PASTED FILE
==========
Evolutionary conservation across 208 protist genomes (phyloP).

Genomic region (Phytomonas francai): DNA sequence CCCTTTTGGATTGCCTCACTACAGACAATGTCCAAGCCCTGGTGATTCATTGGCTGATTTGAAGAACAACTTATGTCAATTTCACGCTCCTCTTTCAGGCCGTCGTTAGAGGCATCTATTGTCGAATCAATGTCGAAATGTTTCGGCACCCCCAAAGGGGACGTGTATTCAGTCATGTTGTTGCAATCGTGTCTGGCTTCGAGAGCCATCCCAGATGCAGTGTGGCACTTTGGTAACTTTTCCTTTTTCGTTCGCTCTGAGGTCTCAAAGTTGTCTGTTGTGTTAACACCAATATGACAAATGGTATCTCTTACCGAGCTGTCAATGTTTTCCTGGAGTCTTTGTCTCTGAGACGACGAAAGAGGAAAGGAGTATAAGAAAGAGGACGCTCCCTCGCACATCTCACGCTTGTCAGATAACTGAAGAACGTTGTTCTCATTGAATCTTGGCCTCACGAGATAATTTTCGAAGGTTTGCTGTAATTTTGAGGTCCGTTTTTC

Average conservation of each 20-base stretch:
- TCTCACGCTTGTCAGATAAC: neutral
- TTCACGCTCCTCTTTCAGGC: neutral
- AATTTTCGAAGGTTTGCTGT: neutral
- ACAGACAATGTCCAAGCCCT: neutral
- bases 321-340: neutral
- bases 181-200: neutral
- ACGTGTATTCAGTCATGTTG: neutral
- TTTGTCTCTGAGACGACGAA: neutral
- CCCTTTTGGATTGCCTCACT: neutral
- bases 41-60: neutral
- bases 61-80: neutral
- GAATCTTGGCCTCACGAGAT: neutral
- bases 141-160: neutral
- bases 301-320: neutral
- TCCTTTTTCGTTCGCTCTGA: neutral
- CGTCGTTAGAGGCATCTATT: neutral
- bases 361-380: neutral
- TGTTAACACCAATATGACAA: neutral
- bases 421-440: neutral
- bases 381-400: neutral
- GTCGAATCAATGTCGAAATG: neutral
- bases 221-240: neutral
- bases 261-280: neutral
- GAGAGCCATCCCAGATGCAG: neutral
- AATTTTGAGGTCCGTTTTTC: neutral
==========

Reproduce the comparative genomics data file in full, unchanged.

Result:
Evolutionary conservation across 208 protist genomes (phyloP).

Genomic region (Phytomonas francai): DNA sequence CCCTTTTGGATTGCCTCACTACAGACAATGTCCAAGCCCTGGTGATTCATTGGCTGATTTGAAGAACAACTTATGTCAATTTCACGCTCCTCTTTCAGGCCGTCGTTAGAGGCATCTATTGTCGAATCAATGTCGAAATGTTTCGGCACCCCCAAAGGGGACGTGTATTCAGTCATGTTGTTGCAATCGTGTCTGGCTTCGAGAGCCATCCCAGATGCAGTGTGGCACTTTGGTAACTTTTCCTTTTTCGTTCGCTCTGAGGTCTCAAAGTTGTCTGTTGTGTTAACACCAATATGACAAATGGTATCTCTTACCGAGCTGTCAATGTTTTCCTGGAGTCTTTGTCTCTGAGACGACGAAAGAGGAAAGGAGTATAAGAAAGAGGACGCTCCCTCGCACATCTCACGCTTGTCAGATAACTGAAGAACGTTGTTCTCATTGAATCTTGGCCTCACGAGATAATTTTCGAAGGTTTGCTGTAATTTTGAGGTCCGTTTTTC

Average conservation of each 20-base stretch:
- TCTCACGCTTGTCAGATAAC: neutral
- TTCACGCTCCTCTTTCAGGC: neutral
- AATTTTCGAAGGTTTGCTGT: neutral
- ACAGACAATGTCCAAGCCCT: neutral
- bases 321-340: neutral
- bases 181-200: neutral
- ACGTGTATTCAGTCATGTTG: neutral
- TTTGTCTCTGAGACGACGAA: neutral
- CCCTTTTGGATTGCCTCACT: neutral
- bases 41-60: neutral
- bases 61-80: neutral
- GAATCTTGGCCTCACGAGAT: neutral
- bases 141-160: neutral
- bases 301-320: neutral
- TCCTTTTTCGTTCGCTCTGA: neutral
- CGTCGTTAGAGGCATCTATT: neutral
- bases 361-380: neutral
- TGTTAACACCAATATGACAA: neutral
- bases 421-440: neutral
- bases 381-400: neutral
- GTCGAATCAATGTCGAAATG: neutral
- bases 221-240: neutral
- bases 261-280: neutral
- GAGAGCCATCCCAGATGCAG: neutral
- AATTTTGAGGTCCGTTTTTC: neutral